Vesta Up Close (image by NASA)

This is interesting, in part, because of questions about the role of water in the early formation of the solar system. One of the main objectives of the Dawn spacecraft mission is to examine water (or the lack of water) on Vesta and Ceres (another asteroid).

Dawn is looking for water using the gamma ray and neutron detector (GRaND) spectrometer, which can identify hydrogen-rich deposits that could be associated with water ice. The spacecraft recently entered a low orbit that is well suited to collecting gamma ray and neutron data.

“Our perceptions of Vesta have been transformed in a few months as the Dawn spacecraft has entered orbit and spiraled closer to its surface,” says Lucy McFadden, a planetary scientist at NASA Goddard and a Dawn mission co-investigator. “More importantly, our new views of Vesta tell us about the early processes of solar system formation. If we can detect evidence for water beneath the surface, the next question will be is it very old or very young, and that would be exciting to ponder.”

The modeling done by Stubbs and Wang, for example, relies on information about Vesta’s shape. Before Dawn, the best source of that information was a set of images taken by NASA’s Hubble Space Telescope in 1994 and 1996. But now, Dawn and its camera are getting a much closer view of Vesta.

“The Dawn mission gives researchers a rare opportunity to observe Vesta for an extended period of time, the equivalent of about one season on Vesta,” says Stubbs. “Hopefully, we’ll know in the next few months whether the GRaND spectrometer sees evidence for water ice in Vesta’s regolith. This is an important and exciting time in planetary exploration.”

NASA press release

IQ Varies with Context

ResearchBlogging.orgIn a very interesting way.

As a regular reader of this blog, you know that IQ and similar measures are determined by a number of factors, and for most “normal” (modal?) individuals, one’s heritage (genes) is rarely important. Putting it another way, variation across individuals in IQ and other measures have been shown again and again to be determined by things like home environment, diet and nutrition, and even immediate social context. Here’s another finding supporting this:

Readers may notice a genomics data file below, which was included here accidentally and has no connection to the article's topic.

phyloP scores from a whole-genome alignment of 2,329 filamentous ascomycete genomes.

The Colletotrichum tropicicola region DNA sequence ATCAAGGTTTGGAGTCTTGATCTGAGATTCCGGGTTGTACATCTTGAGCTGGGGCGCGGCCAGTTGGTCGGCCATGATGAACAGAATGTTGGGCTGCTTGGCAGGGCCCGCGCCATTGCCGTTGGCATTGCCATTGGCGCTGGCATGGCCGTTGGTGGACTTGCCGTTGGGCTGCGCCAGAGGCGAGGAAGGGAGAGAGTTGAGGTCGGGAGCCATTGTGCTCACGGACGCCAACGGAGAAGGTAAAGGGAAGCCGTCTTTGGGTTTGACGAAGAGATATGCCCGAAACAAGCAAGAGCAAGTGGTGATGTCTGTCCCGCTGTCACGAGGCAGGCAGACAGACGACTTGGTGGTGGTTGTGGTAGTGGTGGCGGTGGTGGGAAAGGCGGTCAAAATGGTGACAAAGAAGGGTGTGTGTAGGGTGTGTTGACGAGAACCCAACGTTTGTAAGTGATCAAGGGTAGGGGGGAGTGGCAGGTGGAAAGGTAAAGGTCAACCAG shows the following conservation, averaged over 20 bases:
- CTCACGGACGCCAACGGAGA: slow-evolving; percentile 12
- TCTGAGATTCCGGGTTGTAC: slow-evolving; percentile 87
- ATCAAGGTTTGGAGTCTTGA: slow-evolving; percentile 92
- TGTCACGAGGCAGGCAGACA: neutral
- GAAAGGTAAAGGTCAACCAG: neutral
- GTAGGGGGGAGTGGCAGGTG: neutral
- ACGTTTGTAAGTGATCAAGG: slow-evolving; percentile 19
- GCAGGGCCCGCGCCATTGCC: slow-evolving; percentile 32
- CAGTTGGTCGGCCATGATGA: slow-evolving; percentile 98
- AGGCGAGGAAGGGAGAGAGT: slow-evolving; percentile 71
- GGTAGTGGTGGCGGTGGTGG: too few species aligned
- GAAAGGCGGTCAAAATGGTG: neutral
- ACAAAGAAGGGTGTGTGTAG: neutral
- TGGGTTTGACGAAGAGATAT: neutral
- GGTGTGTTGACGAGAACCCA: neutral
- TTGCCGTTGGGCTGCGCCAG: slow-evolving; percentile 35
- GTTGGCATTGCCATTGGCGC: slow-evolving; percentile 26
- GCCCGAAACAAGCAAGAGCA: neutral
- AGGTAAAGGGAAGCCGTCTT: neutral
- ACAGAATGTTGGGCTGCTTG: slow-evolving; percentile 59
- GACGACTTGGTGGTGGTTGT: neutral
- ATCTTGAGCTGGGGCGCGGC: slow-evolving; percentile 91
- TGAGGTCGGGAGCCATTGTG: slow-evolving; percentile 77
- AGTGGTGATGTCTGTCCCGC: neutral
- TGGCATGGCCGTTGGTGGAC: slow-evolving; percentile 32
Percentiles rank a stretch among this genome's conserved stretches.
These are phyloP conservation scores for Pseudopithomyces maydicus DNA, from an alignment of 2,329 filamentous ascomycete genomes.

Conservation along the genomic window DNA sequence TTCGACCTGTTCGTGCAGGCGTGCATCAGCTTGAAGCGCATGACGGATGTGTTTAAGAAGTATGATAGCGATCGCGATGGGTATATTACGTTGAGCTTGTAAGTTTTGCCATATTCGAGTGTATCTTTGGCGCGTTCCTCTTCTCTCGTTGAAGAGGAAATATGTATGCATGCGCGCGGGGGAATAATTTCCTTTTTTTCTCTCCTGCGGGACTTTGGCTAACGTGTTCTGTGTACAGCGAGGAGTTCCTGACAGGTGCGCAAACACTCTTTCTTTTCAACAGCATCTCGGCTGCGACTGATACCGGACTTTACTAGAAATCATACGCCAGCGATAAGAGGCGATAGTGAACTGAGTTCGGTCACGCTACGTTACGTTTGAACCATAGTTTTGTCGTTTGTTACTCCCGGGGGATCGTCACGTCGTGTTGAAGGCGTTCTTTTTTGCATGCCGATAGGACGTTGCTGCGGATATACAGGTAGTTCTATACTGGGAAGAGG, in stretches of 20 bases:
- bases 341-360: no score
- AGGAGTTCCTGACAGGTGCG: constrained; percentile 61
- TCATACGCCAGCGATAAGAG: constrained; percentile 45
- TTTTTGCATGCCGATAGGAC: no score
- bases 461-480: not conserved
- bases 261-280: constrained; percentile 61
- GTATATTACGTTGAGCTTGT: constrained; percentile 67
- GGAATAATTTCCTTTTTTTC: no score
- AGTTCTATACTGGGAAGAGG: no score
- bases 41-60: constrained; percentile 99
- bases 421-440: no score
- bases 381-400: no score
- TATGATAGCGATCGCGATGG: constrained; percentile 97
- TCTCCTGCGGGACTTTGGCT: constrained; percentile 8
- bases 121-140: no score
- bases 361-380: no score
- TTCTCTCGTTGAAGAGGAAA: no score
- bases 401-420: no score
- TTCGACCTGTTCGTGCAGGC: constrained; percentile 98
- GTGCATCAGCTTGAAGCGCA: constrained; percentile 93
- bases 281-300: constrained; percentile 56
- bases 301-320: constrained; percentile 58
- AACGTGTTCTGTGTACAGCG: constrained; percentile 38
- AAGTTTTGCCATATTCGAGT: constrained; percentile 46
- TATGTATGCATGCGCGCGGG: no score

Continue reading IQ Varies with Context

Climate Change and the State of the Union Address

i-ad9657c4a95ea2c8a4e8bbddd35e291a-President_Barack_Obama_Delivering_State_Of_The_Union_Address_2012-thumb-250x416-72165.jpgI liked Obama’s State of the Union Address, and I liked the fact that a lot of other people seemed to like it. He made strong and positive statements about energy.

Imagine what we could accomplish … A future where we’re in control of our own energy, and our security and prosperity aren’t so tied to unstable parts of the world….

Tonight, I want to speak about how we move forward, and lay out a blueprint for an economy that’s built to last – an economy built on American manufacturing, American energy, skills for American workers, and a renewal of American values….

… and his comments about traditional energy called for greater use of natural gas, which if used correctly, provides some advantages over coal and even oil, as it is shipped (usually) without the use of fossil fuels, is cleaner, and is often otherwise wasted during recovery of oil.

His call for opening up new oil reserves was tempered with a reality check.

I will not walk away from the promise of clean energy…. I will not cede the wind or solar or battery industry to China or Germany because we refuse to make the same commitment here. We have subsidized oil companies for a century. That’s long enough. It’s time to end the taxpayer giveaways to an industry that’s rarely been more profitable, and double-down on a clean energy industry that’s never been more promising. Pass clean energy tax credits and create these jobs.

Continue reading Climate Change and the State of the Union Address